• Gary Key - Thursday, May 14, 2009 - link

    We had strict budget numbers to meet for this guide. We had to select the entry level Intel processors due to cost and still provide a decent set of components around it. We added a statement about VT support to the processor descriptions. Reply
  • HelToupee - Thursday, May 14, 2009 - link

    This will be a boon to those using non-Microsoft OSes for our HTPC's XBMC, my HTPC OS of choice has supported nVidia's accelerated video playback for quite awhile now. Unfortunately, players have not been able to take advantage of AMD/ATI's Linux drivers due to AMD/ATI being slow to release specs/headers. Acelleration on nVidia is supported in most major Linux video players by default, all you have to do is have the nVidia binary driver installed. Reply
  • kleinwl - Thursday, May 14, 2009 - link

    It's probably worth mentioning that a core i7 makes a great cpu in an HTPC. While it blows the budget, if you are looking to upscale DVDs using ffdshow (or the like) to fit your 52" screen, I would suggest that you do not skimp on the cpu power. While ffdshow is a nightmare to get properly configured (thousands of options, no consistent recommendations), once you do, you can have a viewing experience close to that of an oppo. However, ffdshow can be a resource hog, and thus I recommend pushing the cpu spec as high as you can aford. Reply
  • Spoelie - Friday, May 15, 2009 - link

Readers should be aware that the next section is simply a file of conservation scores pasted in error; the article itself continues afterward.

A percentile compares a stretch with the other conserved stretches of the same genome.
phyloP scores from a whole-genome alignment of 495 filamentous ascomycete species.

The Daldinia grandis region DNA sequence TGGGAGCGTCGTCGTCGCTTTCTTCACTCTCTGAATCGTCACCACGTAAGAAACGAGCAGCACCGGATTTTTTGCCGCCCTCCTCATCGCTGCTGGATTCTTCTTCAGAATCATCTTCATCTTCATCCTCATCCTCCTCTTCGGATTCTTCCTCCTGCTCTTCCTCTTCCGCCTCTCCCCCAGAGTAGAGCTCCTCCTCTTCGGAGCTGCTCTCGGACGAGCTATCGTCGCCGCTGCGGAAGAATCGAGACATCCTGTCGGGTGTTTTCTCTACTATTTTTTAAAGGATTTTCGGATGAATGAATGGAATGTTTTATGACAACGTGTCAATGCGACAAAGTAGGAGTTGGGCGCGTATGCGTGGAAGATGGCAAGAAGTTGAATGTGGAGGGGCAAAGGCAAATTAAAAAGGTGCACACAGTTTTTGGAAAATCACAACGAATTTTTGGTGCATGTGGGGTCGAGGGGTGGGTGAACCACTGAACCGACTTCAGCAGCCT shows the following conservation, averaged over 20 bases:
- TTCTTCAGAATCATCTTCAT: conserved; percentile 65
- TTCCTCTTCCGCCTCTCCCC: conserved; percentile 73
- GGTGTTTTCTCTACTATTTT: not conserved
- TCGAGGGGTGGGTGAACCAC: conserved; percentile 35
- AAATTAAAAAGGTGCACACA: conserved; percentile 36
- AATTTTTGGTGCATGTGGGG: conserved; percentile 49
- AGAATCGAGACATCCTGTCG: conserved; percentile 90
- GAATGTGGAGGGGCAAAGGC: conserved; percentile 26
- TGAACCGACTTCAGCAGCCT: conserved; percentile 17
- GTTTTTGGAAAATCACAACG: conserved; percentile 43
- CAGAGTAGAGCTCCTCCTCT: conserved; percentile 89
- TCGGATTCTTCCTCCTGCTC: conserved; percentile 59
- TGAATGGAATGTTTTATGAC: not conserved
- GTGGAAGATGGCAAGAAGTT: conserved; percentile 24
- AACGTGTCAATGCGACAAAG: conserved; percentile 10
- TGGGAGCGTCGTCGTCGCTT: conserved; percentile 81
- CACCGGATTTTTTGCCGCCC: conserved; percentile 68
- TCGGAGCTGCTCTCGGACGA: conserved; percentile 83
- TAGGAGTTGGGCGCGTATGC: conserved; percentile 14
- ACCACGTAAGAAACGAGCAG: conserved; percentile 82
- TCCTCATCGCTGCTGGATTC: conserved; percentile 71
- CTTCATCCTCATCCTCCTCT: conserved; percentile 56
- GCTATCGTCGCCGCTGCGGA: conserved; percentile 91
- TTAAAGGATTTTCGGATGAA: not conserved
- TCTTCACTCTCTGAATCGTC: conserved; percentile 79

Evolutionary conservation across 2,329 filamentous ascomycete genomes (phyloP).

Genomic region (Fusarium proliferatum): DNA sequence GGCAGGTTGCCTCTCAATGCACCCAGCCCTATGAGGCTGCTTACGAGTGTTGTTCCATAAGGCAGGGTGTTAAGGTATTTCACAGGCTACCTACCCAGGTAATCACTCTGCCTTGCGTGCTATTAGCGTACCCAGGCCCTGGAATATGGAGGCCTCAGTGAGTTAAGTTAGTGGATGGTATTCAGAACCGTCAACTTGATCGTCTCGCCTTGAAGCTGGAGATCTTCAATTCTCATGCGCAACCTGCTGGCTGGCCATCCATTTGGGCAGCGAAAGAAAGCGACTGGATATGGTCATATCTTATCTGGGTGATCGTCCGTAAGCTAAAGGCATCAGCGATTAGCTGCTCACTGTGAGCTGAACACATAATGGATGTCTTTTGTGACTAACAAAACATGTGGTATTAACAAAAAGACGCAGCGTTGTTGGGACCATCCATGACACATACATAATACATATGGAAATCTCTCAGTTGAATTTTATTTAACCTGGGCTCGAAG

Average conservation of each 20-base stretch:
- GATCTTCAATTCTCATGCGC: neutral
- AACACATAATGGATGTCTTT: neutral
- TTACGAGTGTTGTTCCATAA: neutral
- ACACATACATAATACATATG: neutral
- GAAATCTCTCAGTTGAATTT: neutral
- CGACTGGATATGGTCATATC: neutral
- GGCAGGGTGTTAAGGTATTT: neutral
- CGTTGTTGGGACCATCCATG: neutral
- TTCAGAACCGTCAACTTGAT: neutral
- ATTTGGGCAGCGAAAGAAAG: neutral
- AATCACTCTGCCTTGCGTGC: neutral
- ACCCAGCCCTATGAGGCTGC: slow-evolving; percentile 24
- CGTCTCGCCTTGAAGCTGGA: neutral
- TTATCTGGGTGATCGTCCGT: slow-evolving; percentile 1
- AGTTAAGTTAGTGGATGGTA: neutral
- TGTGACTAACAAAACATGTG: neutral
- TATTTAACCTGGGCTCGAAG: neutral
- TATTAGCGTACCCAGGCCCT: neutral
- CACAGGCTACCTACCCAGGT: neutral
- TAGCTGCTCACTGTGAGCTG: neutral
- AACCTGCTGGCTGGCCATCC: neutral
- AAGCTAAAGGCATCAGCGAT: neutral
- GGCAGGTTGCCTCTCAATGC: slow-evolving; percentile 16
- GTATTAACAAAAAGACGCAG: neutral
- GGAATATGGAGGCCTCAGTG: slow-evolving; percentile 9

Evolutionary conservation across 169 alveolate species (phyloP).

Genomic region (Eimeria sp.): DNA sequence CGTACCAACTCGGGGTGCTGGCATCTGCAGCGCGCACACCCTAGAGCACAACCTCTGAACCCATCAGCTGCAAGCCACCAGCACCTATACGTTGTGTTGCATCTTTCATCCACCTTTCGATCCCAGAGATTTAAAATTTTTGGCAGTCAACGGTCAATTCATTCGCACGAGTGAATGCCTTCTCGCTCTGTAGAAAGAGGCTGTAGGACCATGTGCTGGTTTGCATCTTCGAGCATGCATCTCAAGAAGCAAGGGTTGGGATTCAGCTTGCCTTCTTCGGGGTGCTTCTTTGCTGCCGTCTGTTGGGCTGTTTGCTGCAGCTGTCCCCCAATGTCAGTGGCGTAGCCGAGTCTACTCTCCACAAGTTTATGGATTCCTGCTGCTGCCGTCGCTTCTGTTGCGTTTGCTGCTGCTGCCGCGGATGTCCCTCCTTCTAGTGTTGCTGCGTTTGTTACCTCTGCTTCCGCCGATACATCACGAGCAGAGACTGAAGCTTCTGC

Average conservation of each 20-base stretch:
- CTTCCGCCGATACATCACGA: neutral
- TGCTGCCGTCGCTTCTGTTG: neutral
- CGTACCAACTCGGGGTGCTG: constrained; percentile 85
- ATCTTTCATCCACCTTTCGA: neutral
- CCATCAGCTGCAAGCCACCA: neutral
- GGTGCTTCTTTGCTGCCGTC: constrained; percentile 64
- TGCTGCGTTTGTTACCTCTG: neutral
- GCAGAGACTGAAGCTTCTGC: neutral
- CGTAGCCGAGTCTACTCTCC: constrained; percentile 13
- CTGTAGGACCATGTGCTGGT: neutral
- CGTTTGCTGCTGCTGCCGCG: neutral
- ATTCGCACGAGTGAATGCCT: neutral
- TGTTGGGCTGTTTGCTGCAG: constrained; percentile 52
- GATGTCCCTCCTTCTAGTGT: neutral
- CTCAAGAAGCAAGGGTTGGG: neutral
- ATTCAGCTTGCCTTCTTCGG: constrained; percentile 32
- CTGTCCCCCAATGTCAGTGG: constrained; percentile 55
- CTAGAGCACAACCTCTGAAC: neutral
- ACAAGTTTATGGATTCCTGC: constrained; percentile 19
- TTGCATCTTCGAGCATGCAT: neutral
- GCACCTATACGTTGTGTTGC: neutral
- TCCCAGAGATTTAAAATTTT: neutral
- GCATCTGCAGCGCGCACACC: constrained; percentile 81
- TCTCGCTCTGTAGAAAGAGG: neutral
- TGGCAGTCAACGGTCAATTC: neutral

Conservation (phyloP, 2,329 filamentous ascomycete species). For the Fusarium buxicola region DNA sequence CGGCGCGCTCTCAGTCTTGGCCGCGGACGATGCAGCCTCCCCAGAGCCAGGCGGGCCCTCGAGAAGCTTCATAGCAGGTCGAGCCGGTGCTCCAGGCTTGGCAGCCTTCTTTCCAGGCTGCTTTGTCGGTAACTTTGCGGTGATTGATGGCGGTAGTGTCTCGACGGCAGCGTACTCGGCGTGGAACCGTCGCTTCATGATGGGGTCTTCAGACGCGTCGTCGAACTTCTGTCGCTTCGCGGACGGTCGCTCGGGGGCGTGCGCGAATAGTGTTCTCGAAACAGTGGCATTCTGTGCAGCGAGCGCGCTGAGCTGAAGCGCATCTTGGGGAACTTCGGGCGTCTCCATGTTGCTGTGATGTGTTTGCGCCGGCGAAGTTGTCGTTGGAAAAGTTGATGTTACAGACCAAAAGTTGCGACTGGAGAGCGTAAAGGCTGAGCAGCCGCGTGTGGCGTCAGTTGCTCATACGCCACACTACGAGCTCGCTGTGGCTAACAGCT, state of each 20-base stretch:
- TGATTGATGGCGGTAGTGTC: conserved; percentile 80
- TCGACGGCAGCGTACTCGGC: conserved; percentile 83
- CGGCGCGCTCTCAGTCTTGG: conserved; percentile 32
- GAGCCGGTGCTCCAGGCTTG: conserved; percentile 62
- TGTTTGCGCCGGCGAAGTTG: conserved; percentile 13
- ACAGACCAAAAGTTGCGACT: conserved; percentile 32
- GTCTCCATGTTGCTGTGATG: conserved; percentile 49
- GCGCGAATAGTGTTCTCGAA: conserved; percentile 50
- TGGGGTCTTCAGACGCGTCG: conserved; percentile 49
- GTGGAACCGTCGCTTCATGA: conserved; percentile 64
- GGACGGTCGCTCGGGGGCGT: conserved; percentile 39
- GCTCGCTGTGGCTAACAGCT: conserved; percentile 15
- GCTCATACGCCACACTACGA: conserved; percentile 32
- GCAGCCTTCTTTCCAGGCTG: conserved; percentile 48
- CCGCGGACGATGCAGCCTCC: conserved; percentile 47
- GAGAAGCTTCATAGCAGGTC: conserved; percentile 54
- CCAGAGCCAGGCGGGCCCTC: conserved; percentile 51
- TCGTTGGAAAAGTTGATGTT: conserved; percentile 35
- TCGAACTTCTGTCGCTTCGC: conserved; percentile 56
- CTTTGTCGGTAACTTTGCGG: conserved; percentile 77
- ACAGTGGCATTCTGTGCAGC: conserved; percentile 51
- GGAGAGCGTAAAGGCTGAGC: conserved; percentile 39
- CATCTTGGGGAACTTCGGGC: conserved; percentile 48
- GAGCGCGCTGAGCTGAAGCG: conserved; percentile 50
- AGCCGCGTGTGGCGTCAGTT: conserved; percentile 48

1. Size of the screen is not directly related to resolution (and thus scaling power needed). There are large plasma screens with the same resolution as a 17" LCD. A modern 52" TV will 'only' have a resolution of 1920x1080, and as such BR will need no scaling, and decoding DVDs is such a light load that there's plenty left for upscaling.

    There's a reason media tanks do not use super-fast general purpose cpus. They just aren't needed for playing back stuff, even with scaling.

    The only valid reason to push cpu power is for transcoding.

    2. Ideal = low power, noise, heat, consumption. Not something one would associate with an i7.

    Nowadays, even though I have a HTPC, I'm of the opinion you're better of with a media server/transcoder somewhere in a back room and a networked media tank next to the screen instead of a single device to do both tasks.
    Reply
  • HOOfan 1 - Thursday, May 14, 2009 - link

    Just an FYI Reply
  • necrohippy - Thursday, May 14, 2009 - link

    biostar t-series motherboard amd athlon x2 3.0ghz 4gb ram 500watt moduler psu decent case nvidia gtx geforce 260 896mb video card xp pro $600 after rebate $750 in the first place changed cpu from 3ghz to 4.5ghz a great gaming rig for the money....smoken. I had keyboard,mouse,and 19inch viewsonic Reply
  • mrubermonkey - Thursday, May 14, 2009 - link

    With these Intel systems people will not be able to do hardware virtualization of Windows XP from within Windows 7, but people with AMD systems should be alright. Reply